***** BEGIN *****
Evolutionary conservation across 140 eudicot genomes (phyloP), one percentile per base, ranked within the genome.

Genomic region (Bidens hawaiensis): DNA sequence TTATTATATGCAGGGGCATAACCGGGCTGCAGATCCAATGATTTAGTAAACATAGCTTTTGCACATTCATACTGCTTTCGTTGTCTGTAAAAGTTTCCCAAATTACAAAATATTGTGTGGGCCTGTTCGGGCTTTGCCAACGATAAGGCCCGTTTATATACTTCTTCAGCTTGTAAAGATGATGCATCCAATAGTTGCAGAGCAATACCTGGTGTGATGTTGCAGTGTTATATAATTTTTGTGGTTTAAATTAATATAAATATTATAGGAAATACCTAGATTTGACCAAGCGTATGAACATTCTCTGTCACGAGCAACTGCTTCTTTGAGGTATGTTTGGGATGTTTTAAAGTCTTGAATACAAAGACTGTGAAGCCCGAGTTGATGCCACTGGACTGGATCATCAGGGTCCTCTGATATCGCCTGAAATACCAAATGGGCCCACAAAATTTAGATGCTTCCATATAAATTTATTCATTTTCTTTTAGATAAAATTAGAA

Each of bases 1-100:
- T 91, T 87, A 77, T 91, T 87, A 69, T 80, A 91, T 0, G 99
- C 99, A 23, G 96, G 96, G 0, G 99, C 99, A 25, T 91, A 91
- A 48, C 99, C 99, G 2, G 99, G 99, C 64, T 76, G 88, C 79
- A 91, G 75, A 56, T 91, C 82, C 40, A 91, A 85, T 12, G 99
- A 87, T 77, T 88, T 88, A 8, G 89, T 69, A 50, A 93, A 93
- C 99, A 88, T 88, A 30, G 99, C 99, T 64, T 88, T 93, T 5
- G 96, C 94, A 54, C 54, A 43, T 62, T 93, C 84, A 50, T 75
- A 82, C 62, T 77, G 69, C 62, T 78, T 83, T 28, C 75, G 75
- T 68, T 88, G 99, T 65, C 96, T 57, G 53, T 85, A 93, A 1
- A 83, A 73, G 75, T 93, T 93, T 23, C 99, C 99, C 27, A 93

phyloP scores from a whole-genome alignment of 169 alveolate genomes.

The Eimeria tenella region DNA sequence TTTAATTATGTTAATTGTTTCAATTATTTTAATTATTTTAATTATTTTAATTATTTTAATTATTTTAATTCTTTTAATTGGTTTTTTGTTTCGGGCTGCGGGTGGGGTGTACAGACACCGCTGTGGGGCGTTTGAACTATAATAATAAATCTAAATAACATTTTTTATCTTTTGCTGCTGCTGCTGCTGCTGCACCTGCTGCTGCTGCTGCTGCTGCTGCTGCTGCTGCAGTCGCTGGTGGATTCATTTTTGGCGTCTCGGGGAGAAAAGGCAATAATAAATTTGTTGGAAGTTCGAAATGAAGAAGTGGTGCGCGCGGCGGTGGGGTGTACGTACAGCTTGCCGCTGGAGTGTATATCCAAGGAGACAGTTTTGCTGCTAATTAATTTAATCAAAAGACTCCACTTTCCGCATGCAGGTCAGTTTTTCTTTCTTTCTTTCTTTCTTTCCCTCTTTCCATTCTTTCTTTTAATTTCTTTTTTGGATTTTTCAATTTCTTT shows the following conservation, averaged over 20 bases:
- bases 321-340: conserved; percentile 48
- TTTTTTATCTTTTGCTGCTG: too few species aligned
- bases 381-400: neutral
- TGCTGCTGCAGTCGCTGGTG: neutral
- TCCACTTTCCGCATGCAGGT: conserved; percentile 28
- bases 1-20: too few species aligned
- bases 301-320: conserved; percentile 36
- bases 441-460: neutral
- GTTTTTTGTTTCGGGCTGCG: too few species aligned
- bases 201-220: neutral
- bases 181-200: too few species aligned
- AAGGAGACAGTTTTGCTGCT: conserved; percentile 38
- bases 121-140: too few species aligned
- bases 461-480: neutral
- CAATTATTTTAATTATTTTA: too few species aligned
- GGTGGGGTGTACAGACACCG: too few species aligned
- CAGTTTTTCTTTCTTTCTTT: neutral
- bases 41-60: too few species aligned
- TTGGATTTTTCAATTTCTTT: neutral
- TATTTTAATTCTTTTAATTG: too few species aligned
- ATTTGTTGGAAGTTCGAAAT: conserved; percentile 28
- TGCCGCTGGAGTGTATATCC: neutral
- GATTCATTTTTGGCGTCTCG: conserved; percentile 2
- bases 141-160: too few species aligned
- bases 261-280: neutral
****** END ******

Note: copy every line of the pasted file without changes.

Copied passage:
Evolutionary conservation across 140 eudicot genomes (phyloP), one percentile per base, ranked within the genome.

Genomic region (Bidens hawaiensis): DNA sequence TTATTATATGCAGGGGCATAACCGGGCTGCAGATCCAATGATTTAGTAAACATAGCTTTTGCACATTCATACTGCTTTCGTTGTCTGTAAAAGTTTCCCAAATTACAAAATATTGTGTGGGCCTGTTCGGGCTTTGCCAACGATAAGGCCCGTTTATATACTTCTTCAGCTTGTAAAGATGATGCATCCAATAGTTGCAGAGCAATACCTGGTGTGATGTTGCAGTGTTATATAATTTTTGTGGTTTAAATTAATATAAATATTATAGGAAATACCTAGATTTGACCAAGCGTATGAACATTCTCTGTCACGAGCAACTGCTTCTTTGAGGTATGTTTGGGATGTTTTAAAGTCTTGAATACAAAGACTGTGAAGCCCGAGTTGATGCCACTGGACTGGATCATCAGGGTCCTCTGATATCGCCTGAAATACCAAATGGGCCCACAAAATTTAGATGCTTCCATATAAATTTATTCATTTTCTTTTAGATAAAATTAGAA

Each of bases 1-100:
- T 91, T 87, A 77, T 91, T 87, A 69, T 80, A 91, T 0, G 99
- C 99, A 23, G 96, G 96, G 0, G 99, C 99, A 25, T 91, A 91
- A 48, C 99, C 99, G 2, G 99, G 99, C 64, T 76, G 88, C 79
- A 91, G 75, A 56, T 91, C 82, C 40, A 91, A 85, T 12, G 99
- A 87, T 77, T 88, T 88, A 8, G 89, T 69, A 50, A 93, A 93
- C 99, A 88, T 88, A 30, G 99, C 99, T 64, T 88, T 93, T 5
- G 96, C 94, A 54, C 54, A 43, T 62, T 93, C 84, A 50, T 75
- A 82, C 62, T 77, G 69, C 62, T 78, T 83, T 28, C 75, G 75
- T 68, T 88, G 99, T 65, C 96, T 57, G 53, T 85, A 93, A 1
- A 83, A 73, G 75, T 93, T 93, T 23, C 99, C 99, C 27, A 93

phyloP scores from a whole-genome alignment of 169 alveolate genomes.

The Eimeria tenella region DNA sequence TTTAATTATGTTAATTGTTTCAATTATTTTAATTATTTTAATTATTTTAATTATTTTAATTATTTTAATTCTTTTAATTGGTTTTTTGTTTCGGGCTGCGGGTGGGGTGTACAGACACCGCTGTGGGGCGTTTGAACTATAATAATAAATCTAAATAACATTTTTTATCTTTTGCTGCTGCTGCTGCTGCTGCACCTGCTGCTGCTGCTGCTGCTGCTGCTGCTGCTGCAGTCGCTGGTGGATTCATTTTTGGCGTCTCGGGGAGAAAAGGCAATAATAAATTTGTTGGAAGTTCGAAATGAAGAAGTGGTGCGCGCGGCGGTGGGGTGTACGTACAGCTTGCCGCTGGAGTGTATATCCAAGGAGACAGTTTTGCTGCTAATTAATTTAATCAAAAGACTCCACTTTCCGCATGCAGGTCAGTTTTTCTTTCTTTCTTTCTTTCTTTCCCTCTTTCCATTCTTTCTTTTAATTTCTTTTTTGGATTTTTCAATTTCTTT shows the following conservation, averaged over 20 bases:
- bases 321-340: conserved; percentile 48
- TTTTTTATCTTTTGCTGCTG: too few species aligned
- bases 381-400: neutral
- TGCTGCTGCAGTCGCTGGTG: neutral
- TCCACTTTCCGCATGCAGGT: conserved; percentile 28
- bases 1-20: too few species aligned
- bases 301-320: conserved; percentile 36
- bases 441-460: neutral
- GTTTTTTGTTTCGGGCTGCG: too few species aligned
- bases 201-220: neutral
- bases 181-200: too few species aligned
- AAGGAGACAGTTTTGCTGCT: conserved; percentile 38
- bases 121-140: too few species aligned
- bases 461-480: neutral
- CAATTATTTTAATTATTTTA: too few species aligned
- GGTGGGGTGTACAGACACCG: too few species aligned
- CAGTTTTTCTTTCTTTCTTT: neutral
- bases 41-60: too few species aligned
- TTGGATTTTTCAATTTCTTT: neutral
- TATTTTAATTCTTTTAATTG: too few species aligned
- ATTTGTTGGAAGTTCGAAAT: conserved; percentile 28
- TGCCGCTGGAGTGTATATCC: neutral
- GATTCATTTTTGGCGTCTCG: conserved; percentile 2
- bases 141-160: too few species aligned
- bases 261-280: neutral